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Subseasonal-to-seasonal predictability of the Southern Hemisphere eddy-driven jet during austral spring and early summer

Byrne, N. J., Shepherd, T. G. and Polichtchouk, I. (2019) Subseasonal-to-seasonal predictability of the Southern Hemisphere eddy-driven jet during austral spring and early summer. Journal of Geophysical Research: Atmospheres, 124 (13). pp. 6841-6855. ISSN 2169-8996

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To link to this item DOI: 10.1029/2018JD030173

Abstract/Summary

Several recent studies have suggested that the stratosphere can be a source of subseasonal-to-seasonal predictability of Southern Hemisphere circulation during the austral spring and early summer seasons, through its influence on the eddy-driven jet. We exploit the large sample size afforded by the hindcasts from the European Centre for Medium-Range Weather Forecasts Integrated Forecast System to address a number of unanswered questions. It is shown that the picture of coherent seasonal variability of the coupled stratosphere-troposphere system apparent from the reanalysis record during the spring/early summer period is robust to sampling uncertainty, and that there is evidence of nonlinearity in the case of the most extreme variations. The effect of El Nino-Southern Oscillation on the eddy-driven jet during this time of year is found to occur via the stratosphere, with no evidence of a direct tropospheric pathway. A simple two-state statistical model of the stratospheric vortex is introduced to estimate the subseasonal-to-seasonal predictability associated with shifts of the seasonal cycle in the SH extratropical atmosphere. This simple model, along with a more general model, are subsequently used to interpret skill scores associated with hindcasts made using the full seasonal forecast model. Together the results provide evidence of tropospheric predictability on subseasonal-to-seasonal timescales from at least as early as August 1, and show no evidence of a `signal-to-noise paradox' between the full seasonal forecast model and the reanalysis.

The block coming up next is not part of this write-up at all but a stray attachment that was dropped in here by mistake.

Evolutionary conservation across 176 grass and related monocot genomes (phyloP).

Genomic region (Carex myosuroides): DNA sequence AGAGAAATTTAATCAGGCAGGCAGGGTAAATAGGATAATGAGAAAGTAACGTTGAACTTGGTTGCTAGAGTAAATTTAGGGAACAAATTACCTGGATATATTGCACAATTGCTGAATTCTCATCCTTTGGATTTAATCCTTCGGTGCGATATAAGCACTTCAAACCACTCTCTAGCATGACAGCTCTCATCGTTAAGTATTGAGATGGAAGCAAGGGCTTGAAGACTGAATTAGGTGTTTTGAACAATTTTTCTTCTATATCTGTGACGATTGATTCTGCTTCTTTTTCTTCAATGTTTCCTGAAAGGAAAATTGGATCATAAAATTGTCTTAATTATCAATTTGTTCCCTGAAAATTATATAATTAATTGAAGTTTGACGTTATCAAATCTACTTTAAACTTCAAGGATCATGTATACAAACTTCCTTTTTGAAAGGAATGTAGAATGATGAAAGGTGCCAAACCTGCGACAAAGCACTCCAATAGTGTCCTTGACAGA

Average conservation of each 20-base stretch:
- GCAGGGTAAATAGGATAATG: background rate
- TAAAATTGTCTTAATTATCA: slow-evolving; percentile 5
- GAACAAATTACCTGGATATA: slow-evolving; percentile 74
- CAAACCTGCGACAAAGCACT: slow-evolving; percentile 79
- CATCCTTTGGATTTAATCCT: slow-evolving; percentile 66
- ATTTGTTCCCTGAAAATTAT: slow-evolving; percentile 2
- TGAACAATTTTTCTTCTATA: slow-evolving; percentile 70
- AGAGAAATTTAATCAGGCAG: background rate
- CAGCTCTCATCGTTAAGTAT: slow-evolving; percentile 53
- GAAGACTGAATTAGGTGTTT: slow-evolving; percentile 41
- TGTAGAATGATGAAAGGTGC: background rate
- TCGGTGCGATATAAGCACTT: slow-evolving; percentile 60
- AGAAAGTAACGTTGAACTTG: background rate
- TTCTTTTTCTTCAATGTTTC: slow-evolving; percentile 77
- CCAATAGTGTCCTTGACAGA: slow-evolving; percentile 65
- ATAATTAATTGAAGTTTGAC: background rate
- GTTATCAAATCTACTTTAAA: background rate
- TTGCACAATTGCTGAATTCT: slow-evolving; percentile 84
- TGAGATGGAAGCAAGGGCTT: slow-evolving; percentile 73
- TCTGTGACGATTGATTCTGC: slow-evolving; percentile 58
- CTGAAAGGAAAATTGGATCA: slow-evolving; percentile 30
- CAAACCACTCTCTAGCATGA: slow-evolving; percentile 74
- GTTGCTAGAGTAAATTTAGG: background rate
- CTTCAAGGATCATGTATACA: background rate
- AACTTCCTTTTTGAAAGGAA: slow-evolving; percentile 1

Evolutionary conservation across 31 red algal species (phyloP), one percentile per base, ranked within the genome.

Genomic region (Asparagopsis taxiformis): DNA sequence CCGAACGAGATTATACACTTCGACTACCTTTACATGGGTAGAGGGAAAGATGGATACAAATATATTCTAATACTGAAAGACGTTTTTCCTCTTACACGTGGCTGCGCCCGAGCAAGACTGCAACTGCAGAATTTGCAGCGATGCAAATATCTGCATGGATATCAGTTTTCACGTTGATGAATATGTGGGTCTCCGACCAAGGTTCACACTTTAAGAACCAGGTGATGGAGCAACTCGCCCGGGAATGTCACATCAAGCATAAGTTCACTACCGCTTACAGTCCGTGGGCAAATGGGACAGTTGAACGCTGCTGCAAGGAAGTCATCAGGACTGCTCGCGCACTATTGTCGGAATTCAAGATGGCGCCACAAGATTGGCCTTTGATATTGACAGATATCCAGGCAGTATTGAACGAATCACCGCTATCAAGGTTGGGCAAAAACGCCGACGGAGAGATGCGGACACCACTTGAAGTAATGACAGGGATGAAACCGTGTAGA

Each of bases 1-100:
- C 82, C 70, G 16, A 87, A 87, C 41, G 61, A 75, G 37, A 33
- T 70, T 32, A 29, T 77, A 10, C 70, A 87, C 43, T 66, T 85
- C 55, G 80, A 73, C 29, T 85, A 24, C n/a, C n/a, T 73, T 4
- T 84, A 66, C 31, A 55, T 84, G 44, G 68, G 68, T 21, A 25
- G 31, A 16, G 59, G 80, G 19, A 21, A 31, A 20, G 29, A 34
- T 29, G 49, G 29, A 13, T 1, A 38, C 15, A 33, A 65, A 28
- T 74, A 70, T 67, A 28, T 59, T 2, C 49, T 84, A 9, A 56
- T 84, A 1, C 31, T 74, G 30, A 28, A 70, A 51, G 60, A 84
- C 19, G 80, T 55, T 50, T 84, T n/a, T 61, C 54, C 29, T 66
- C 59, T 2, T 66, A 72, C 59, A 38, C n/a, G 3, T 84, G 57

Item Type:Article
Refereed:Yes
Divisions:Faculty of Science > School of Mathematical, Physical and Computational Sciences > Department of Meteorology
ID Code:83703
Publisher:American Geophysical Union

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